Bonin English

Bonin English
Ogasawara English
Native to Japan
Region Bonin Islands
Native speakers
maybe 1,000–2,000 (date missing)
English Creole
  • Pacific

    • Bonin English
Language codes
ISO 639-3 None (mis)
Glottolog boni1239[1]

Bonin English, or the Bonin Islands language, is an English-based creole of the Bonin Islands south of Japan with strong Japanese influence, to the extent that it has been called a mixture of English and Japanese (Long 2007).


The Bonin Islands were first settled in the early nineteenth century by speakers of eighteen European and Austronesian languages, including American English. This resulted in a pidgin English that became a symbol of island identity. It creolized among second- and third-generation speakers as thousands of Japanese speakers settled the islands. The islanders became bilingual, and during the early twentieth century Bonin English incorporated elements of Japanese (Long 2007). Throughout the 20th century, most islanders used Bonin English at home. During the US occupation of 194668, the so-called "Navy Generation" learned American English at school. While Bonin English vocabulary skewed toward English during this period, a trend towards Japanese resumed after the occupation ended. Today younger residents tend to be monolingual in a variety of Japanese closely resembling the Tokyo standard. A bilingual spoken dictionary was published in 2005.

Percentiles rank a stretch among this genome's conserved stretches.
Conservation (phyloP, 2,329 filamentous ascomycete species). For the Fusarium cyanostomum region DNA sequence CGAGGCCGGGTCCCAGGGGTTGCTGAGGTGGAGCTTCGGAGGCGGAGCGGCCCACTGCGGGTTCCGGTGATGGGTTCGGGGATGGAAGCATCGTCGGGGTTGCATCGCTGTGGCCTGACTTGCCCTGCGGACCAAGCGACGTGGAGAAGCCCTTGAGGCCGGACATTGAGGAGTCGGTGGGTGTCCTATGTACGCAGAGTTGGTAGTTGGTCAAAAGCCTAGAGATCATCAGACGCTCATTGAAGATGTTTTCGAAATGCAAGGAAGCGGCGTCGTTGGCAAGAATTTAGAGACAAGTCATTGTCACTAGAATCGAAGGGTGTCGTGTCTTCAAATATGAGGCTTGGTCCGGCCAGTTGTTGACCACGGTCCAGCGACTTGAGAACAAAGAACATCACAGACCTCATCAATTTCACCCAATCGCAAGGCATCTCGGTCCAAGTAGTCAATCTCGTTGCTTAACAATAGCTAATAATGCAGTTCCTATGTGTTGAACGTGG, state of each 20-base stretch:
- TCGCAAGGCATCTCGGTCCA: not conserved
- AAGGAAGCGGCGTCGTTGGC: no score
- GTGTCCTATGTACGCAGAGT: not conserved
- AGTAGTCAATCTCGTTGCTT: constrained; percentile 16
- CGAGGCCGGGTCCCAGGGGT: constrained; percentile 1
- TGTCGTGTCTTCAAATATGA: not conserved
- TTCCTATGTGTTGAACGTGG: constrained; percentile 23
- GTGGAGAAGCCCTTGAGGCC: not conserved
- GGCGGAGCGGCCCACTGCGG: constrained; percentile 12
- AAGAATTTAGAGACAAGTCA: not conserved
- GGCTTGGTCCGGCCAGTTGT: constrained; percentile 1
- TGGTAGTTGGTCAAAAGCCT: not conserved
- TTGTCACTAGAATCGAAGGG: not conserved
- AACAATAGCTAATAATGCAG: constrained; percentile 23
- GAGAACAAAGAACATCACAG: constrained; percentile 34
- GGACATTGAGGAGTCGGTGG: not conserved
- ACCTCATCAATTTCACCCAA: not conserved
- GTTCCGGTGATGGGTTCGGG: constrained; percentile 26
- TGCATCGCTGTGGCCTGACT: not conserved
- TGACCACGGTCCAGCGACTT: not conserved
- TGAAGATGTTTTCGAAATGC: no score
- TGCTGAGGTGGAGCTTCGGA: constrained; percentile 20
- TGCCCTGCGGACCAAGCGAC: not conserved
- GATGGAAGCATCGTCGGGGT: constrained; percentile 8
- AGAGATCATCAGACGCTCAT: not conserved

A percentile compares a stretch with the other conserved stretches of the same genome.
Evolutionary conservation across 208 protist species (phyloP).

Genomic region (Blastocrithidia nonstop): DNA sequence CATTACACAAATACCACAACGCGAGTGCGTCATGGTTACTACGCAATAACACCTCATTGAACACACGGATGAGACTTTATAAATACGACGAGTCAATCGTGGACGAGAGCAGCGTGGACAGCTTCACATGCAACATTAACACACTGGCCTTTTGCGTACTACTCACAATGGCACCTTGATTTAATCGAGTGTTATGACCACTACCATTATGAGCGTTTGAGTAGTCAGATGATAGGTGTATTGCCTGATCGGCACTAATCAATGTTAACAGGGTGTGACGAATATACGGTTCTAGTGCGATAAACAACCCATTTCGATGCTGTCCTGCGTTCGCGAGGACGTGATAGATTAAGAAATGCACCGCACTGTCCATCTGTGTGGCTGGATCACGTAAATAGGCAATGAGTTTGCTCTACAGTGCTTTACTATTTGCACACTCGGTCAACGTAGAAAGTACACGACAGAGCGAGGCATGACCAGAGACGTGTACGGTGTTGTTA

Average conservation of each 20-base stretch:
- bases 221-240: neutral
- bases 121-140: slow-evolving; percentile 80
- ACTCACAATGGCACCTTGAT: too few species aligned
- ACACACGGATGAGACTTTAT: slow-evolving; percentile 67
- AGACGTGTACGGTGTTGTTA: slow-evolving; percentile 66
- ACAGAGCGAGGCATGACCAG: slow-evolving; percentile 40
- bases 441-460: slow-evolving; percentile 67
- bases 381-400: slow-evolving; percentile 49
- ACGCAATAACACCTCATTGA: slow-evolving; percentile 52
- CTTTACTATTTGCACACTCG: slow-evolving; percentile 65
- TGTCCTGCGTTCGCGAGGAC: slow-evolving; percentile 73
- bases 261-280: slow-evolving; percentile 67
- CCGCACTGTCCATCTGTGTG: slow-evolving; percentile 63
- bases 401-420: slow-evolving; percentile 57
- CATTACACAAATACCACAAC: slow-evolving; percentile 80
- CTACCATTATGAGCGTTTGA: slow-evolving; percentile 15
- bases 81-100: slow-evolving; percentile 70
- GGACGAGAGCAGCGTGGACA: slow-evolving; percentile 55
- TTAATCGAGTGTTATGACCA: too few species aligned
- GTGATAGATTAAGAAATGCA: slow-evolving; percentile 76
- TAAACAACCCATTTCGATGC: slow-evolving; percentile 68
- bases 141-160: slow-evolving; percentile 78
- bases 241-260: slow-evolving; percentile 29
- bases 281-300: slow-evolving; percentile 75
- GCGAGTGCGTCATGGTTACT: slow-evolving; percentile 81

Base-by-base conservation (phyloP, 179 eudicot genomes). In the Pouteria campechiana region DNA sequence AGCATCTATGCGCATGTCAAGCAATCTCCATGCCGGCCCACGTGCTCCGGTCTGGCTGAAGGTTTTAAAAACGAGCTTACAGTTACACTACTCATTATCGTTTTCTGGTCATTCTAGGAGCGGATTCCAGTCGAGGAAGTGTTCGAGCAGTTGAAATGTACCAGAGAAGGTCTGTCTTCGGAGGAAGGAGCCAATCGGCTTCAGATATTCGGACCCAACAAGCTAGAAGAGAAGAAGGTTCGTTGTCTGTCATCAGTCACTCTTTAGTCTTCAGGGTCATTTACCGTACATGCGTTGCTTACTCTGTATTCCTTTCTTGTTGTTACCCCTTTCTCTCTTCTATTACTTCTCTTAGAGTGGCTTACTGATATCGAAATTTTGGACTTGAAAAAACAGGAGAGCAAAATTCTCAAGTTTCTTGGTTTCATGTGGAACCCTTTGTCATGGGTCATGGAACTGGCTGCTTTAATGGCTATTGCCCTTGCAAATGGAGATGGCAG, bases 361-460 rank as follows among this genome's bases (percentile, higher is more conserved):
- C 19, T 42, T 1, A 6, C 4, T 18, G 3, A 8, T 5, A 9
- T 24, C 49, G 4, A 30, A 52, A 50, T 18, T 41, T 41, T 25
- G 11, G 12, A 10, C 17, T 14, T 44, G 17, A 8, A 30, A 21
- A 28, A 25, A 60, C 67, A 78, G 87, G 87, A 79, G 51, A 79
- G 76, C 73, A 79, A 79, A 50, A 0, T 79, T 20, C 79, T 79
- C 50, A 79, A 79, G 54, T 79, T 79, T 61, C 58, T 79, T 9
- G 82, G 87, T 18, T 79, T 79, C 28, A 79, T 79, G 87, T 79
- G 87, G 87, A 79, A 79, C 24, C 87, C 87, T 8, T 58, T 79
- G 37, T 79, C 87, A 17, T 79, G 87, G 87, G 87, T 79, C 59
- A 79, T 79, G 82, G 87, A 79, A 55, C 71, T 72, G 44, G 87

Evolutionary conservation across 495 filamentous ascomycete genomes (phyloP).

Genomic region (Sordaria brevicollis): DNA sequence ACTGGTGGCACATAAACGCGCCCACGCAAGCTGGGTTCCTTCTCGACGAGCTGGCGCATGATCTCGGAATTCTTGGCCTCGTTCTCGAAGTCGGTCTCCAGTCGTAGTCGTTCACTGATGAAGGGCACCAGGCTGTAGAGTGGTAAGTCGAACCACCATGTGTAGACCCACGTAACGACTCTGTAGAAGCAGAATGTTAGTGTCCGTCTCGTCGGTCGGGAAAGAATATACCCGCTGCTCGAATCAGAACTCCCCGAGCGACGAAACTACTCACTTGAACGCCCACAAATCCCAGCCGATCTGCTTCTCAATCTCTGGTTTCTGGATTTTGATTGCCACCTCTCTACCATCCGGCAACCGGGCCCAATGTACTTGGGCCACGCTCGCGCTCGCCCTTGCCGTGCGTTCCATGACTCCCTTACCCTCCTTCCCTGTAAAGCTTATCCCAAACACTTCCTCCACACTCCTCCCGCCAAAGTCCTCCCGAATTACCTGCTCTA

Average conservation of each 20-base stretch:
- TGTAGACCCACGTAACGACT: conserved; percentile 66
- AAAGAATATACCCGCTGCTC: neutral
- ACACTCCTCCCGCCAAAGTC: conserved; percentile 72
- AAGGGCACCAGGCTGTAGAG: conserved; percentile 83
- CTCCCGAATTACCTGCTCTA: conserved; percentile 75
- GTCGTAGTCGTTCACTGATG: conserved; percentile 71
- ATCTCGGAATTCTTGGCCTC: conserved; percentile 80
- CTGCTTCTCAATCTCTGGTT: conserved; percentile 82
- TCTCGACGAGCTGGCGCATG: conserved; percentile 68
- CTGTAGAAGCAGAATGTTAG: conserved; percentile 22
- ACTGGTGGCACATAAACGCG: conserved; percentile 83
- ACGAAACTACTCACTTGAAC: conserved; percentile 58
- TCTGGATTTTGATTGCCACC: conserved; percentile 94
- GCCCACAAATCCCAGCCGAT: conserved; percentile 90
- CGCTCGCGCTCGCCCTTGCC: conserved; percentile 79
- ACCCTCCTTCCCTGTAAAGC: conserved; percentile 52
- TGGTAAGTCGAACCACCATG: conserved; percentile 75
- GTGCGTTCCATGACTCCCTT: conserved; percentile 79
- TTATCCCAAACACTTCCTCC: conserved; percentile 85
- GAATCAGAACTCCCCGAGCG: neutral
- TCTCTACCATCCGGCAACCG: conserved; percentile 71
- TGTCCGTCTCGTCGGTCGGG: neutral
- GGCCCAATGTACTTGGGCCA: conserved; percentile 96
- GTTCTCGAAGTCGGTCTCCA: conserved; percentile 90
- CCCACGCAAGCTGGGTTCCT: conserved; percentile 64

1. Hammarström, Harald; Forkel, Robert; Haspelmath, Martin; Bank, Sebastian, eds. (2016). "Bonin English Pidgin". Glottolog 2.7. Jena: Max Planck Institute for the Science of Human History.
  • Long, Daniel (2007). English on the Bonin (Ogasawara) Islands. Duke University Press. ISBN 978-0-8223-6671-3. 
  • Long, Daniel; Naoyuki Hashimoto (2005). Talking Dictionary of the Bonin Islands Language (with CD-ROM). Nanpo Shinsha. ISBN 978-4-86124-044-7. 
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